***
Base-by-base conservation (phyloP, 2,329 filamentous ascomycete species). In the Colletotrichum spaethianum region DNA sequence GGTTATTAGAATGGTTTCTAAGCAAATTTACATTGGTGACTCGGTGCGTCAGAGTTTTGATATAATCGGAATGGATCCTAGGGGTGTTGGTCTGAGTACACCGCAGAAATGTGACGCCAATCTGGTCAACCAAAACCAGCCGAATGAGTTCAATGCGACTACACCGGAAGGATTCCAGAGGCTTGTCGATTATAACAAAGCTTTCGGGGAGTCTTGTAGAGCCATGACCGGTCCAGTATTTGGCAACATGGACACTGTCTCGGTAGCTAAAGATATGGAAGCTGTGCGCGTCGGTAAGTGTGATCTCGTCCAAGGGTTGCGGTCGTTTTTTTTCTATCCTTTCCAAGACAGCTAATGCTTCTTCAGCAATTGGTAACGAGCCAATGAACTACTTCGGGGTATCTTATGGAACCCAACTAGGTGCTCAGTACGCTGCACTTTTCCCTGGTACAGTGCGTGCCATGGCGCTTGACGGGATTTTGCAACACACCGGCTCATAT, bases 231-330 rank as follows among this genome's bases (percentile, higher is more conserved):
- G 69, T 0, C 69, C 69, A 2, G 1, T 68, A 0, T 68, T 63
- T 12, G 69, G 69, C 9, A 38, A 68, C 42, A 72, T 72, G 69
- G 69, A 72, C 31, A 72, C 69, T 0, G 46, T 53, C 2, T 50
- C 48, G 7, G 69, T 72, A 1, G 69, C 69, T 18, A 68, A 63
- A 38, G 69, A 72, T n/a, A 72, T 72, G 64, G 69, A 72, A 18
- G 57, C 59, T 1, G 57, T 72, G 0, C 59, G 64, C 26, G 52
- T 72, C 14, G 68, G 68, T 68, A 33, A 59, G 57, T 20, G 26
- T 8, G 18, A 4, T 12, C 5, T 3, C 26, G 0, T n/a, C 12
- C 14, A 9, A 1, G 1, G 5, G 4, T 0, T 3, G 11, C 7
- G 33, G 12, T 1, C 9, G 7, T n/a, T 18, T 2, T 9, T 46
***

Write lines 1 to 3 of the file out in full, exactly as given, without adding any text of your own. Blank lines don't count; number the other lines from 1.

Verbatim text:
Base-by-base conservation (phyloP, 2,329 filamentous ascomycete species). In the Colletotrichum spaethianum region DNA sequence GGTTATTAGAATGGTTTCTAAGCAAATTTACATTGGTGACTCGGTGCGTCAGAGTTTTGATATAATCGGAATGGATCCTAGGGGTGTTGGTCTGAGTACACCGCAGAAATGTGACGCCAATCTGGTCAACCAAAACCAGCCGAATGAGTTCAATGCGACTACACCGGAAGGATTCCAGAGGCTTGTCGATTATAACAAAGCTTTCGGGGAGTCTTGTAGAGCCATGACCGGTCCAGTATTTGGCAACATGGACACTGTCTCGGTAGCTAAAGATATGGAAGCTGTGCGCGTCGGTAAGTGTGATCTCGTCCAAGGGTTGCGGTCGTTTTTTTTCTATCCTTTCCAAGACAGCTAATGCTTCTTCAGCAATTGGTAACGAGCCAATGAACTACTTCGGGGTATCTTATGGAACCCAACTAGGTGCTCAGTACGCTGCACTTTTCCCTGGTACAGTGCGTGCCATGGCGCTTGACGGGATTTTGCAACACACCGGCTCATAT, bases 231-330 rank as follows among this genome's bases (percentile, higher is more conserved):
- G 69, T 0, C 69, C 69, A 2, G 1, T 68, A 0, T 68, T 63
- T 12, G 69, G 69, C 9, A 38, A 68, C 42, A 72, T 72, G 69